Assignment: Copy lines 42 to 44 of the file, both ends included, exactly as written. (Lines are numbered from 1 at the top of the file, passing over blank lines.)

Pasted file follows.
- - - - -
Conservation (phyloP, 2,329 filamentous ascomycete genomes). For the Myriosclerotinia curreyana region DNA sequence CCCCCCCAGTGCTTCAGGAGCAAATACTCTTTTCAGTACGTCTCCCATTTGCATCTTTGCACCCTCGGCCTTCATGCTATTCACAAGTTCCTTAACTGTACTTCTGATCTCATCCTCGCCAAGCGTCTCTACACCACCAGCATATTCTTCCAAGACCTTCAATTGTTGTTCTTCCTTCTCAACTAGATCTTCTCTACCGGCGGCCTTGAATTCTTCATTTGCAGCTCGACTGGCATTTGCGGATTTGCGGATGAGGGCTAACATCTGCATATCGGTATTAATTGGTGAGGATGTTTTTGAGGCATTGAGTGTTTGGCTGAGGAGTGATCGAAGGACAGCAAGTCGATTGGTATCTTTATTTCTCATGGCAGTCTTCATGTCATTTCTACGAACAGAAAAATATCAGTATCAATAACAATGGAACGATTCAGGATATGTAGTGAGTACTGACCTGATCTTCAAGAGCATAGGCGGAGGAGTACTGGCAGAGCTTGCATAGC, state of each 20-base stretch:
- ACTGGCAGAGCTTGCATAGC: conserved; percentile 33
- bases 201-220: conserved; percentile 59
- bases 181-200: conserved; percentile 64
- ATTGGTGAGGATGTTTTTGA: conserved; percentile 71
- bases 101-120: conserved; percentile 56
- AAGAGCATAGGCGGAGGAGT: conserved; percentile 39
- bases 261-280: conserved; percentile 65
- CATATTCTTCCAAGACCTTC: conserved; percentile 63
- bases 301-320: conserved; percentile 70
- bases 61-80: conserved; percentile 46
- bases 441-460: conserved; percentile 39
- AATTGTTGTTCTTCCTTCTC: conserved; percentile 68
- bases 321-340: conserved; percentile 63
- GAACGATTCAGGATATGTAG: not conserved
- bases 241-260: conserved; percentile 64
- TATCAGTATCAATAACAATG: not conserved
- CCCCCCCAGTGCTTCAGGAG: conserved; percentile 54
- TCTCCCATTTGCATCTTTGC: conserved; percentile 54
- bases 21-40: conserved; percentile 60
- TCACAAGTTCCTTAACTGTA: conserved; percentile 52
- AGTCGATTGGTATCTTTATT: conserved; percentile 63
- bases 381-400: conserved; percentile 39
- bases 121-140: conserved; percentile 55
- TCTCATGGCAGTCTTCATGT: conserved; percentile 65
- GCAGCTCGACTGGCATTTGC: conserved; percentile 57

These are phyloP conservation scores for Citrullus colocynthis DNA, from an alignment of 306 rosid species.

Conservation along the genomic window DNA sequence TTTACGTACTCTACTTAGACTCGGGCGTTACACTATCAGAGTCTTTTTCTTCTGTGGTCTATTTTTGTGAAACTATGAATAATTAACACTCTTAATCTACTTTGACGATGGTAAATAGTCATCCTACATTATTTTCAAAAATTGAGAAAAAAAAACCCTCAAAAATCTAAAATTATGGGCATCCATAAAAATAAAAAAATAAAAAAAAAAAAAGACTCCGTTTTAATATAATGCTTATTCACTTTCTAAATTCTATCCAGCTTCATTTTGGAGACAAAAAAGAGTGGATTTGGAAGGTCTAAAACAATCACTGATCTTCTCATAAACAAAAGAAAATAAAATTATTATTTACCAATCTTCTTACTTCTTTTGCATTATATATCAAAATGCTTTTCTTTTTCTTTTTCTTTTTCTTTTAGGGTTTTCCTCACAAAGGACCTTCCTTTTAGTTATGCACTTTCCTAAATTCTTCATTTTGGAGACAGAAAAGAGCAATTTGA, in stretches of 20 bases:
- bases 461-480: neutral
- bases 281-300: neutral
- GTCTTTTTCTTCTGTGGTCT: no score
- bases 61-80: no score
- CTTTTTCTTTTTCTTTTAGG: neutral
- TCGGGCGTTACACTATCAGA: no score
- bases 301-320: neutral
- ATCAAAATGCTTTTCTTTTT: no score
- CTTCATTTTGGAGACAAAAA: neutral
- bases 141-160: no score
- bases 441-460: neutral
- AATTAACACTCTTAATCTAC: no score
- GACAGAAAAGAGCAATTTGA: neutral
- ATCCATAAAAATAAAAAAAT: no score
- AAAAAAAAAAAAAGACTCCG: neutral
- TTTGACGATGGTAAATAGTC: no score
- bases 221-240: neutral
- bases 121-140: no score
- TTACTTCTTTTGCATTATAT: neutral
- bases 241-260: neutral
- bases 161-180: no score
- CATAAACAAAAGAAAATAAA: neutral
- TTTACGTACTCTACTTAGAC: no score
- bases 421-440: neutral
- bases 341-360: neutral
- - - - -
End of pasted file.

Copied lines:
- ATCCATAAAAATAAAAAAAT: no score
- AAAAAAAAAAAAAGACTCCG: neutral
- TTTGACGATGGTAAATAGTC: no score